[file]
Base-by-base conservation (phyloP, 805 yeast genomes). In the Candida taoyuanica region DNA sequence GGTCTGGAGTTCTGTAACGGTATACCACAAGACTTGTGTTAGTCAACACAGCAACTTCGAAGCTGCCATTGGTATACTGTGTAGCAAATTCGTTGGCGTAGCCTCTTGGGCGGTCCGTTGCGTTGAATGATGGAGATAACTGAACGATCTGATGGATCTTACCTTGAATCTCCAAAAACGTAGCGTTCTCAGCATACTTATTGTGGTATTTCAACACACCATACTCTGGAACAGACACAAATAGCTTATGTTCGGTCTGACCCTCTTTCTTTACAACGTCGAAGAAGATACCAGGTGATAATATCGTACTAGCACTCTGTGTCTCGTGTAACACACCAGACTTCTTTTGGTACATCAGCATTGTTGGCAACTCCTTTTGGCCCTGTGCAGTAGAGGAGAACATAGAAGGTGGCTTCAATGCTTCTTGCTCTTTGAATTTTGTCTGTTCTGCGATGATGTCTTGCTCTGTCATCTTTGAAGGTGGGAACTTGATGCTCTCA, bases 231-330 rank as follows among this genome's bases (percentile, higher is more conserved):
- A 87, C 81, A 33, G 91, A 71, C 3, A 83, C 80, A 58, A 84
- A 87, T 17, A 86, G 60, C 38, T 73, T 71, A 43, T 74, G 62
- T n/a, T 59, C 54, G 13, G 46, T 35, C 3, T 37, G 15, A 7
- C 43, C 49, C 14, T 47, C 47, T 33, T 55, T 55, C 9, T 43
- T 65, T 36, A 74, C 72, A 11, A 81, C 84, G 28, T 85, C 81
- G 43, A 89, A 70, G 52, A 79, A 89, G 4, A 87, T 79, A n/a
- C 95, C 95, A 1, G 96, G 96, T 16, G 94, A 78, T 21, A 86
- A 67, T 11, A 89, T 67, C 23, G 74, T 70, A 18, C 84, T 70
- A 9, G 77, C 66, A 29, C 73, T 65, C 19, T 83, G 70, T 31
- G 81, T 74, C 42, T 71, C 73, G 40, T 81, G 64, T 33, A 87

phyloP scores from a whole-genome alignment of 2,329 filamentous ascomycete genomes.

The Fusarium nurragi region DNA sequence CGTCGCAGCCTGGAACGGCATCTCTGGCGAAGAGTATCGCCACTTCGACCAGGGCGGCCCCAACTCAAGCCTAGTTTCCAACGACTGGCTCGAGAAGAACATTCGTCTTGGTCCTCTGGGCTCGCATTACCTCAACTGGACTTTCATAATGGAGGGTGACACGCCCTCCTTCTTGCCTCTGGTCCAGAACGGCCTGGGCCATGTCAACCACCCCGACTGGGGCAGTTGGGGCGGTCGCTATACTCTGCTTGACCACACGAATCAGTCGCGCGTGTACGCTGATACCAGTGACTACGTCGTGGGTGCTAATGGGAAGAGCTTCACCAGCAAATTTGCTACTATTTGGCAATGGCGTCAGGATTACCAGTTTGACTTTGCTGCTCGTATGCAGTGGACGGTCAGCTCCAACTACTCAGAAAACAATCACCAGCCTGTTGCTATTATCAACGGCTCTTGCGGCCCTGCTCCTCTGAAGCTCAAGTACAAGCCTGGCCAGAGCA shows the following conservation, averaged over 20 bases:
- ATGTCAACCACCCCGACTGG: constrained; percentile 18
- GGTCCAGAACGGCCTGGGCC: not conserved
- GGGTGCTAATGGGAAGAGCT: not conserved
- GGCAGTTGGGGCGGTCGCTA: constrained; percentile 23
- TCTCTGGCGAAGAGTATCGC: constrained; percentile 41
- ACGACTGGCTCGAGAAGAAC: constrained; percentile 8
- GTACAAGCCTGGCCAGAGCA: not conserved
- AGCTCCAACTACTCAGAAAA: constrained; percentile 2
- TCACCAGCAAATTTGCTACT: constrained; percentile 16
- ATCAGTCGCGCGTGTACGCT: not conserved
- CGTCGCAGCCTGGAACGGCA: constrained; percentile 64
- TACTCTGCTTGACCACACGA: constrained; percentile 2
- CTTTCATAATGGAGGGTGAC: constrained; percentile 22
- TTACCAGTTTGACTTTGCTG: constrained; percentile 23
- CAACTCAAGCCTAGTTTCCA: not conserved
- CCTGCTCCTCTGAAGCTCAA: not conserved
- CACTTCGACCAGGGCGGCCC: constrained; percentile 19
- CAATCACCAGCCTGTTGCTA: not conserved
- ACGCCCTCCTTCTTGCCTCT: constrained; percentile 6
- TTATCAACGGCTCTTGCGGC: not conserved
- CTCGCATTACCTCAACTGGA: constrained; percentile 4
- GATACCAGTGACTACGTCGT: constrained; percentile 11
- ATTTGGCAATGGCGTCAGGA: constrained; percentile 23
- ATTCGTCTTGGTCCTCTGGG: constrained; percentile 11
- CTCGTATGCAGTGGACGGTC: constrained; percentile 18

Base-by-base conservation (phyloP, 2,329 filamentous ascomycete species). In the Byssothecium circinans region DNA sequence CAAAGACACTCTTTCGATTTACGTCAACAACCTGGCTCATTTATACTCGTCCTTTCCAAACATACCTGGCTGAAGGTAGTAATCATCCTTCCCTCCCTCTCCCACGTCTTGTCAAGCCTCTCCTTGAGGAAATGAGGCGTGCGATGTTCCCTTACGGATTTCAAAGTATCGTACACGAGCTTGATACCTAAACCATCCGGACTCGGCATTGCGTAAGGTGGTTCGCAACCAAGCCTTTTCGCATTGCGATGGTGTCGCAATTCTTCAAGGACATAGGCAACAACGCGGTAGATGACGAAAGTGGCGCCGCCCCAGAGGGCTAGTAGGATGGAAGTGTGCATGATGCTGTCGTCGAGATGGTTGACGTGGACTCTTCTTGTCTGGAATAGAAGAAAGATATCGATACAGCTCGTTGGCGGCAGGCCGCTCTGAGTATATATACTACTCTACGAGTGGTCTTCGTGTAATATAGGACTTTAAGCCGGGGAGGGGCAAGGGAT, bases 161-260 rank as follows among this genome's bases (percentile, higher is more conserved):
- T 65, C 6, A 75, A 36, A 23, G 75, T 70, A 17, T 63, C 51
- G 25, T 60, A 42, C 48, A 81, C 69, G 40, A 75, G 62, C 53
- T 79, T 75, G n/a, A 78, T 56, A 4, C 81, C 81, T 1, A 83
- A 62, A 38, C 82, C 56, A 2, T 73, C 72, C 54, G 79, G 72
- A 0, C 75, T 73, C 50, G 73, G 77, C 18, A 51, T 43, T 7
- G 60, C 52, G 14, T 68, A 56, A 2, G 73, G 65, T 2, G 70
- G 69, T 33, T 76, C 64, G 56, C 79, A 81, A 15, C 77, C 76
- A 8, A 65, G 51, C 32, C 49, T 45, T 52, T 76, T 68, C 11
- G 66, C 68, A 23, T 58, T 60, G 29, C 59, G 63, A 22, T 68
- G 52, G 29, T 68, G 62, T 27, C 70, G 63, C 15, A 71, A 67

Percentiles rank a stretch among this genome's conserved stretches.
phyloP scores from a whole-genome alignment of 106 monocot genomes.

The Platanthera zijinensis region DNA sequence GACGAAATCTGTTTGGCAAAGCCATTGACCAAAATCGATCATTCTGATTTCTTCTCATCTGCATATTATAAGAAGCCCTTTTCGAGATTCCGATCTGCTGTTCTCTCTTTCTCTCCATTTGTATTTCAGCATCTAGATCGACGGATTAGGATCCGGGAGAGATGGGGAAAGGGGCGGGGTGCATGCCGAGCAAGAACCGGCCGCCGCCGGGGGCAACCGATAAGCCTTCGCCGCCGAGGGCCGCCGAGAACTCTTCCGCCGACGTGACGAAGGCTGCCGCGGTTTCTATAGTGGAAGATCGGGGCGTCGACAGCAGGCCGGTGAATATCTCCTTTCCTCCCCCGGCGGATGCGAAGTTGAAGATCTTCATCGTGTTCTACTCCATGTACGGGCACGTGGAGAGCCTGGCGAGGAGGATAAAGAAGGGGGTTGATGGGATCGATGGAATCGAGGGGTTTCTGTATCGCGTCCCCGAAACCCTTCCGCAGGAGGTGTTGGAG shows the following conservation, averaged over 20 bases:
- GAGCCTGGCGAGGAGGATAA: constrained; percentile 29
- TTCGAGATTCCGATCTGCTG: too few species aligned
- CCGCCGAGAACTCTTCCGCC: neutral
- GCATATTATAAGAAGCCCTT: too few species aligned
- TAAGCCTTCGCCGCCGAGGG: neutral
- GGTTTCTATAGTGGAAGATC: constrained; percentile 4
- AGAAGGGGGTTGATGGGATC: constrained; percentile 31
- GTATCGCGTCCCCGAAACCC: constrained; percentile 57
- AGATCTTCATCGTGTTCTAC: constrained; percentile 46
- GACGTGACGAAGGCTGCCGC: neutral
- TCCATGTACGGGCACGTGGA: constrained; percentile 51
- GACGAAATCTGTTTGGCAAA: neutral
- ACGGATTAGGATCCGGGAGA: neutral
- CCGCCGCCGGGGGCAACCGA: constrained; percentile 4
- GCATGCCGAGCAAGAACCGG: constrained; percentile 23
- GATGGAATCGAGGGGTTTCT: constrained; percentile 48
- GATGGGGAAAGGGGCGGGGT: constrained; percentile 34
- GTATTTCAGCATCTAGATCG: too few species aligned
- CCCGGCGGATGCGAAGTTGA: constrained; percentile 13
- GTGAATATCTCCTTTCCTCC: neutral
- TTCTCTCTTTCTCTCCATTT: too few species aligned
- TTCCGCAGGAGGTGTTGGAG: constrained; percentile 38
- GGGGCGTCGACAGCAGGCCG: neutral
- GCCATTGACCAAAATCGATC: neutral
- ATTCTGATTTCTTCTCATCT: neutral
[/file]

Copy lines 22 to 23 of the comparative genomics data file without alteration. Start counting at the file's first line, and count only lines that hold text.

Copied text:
- TCACCAGCAAATTTGCTACT: constrained; percentile 16
- ATCAGTCGCGCGTGTACGCT: not conserved